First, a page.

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New crime-fighting tool in local pharmacies could reduce robberies and addiction

With an ongoing opioid crisis in America, pharmacies are adapting to a new tool to help keep drugs in the pharmacies, not on the streets.

NEW ORLEANS — A new crime-fighting tool is now in pharmacies across the area.

State and local law enforcement say time delay safes are now in use in nearly 200 CVS pharmacies across Louisiana and Mississippi.

The safes can not be overridden by pharmacists or anyone who works in the stores.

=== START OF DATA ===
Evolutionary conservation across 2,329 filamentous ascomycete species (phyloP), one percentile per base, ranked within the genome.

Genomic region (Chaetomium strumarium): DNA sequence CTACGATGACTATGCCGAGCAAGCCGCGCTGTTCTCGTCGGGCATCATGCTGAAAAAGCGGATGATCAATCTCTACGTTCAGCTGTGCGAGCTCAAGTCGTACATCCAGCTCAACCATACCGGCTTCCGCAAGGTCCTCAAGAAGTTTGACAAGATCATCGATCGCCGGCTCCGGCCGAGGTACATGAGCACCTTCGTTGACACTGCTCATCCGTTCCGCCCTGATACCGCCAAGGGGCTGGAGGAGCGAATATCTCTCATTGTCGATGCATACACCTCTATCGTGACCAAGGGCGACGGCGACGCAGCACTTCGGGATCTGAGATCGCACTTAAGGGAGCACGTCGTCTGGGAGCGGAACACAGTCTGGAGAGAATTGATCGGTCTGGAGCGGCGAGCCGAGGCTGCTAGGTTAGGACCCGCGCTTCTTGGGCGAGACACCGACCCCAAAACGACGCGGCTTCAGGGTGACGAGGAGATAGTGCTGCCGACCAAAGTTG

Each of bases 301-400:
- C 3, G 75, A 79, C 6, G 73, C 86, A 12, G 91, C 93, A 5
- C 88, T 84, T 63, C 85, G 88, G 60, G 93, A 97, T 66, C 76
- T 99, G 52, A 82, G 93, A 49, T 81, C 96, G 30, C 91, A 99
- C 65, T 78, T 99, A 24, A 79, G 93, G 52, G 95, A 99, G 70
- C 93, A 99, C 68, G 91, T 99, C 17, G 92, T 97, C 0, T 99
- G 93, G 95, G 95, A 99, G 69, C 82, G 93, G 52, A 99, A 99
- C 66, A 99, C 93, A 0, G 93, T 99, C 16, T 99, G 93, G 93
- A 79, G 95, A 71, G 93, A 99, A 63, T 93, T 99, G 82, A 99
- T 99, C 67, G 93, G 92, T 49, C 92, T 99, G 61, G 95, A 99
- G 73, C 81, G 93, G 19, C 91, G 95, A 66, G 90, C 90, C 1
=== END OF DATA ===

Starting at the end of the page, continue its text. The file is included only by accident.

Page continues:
It's an effort to stop robberies of pain killers, like oxycodone and hydrocodone, while protecting employees.

“Gangs target pharmacies to steal narcotics, and other prescription drugs, to sell them on the street, and online to fund other illicit activities,” said Thomas Moriarty, Chief Policy Officer and General Counsel for CVS Health.

“One of the first things we recognized was that America was engaged in an opioid epidemic that was killing 10s of thousands of young people each and every year. Sixty percent of opioid addicts start their addiction with someone else's prescription,” explained Jeff Landry, Attorney General of Louisiana.

Time delay safes cut pharmacy robberies down in Indiana, by 70 percent.

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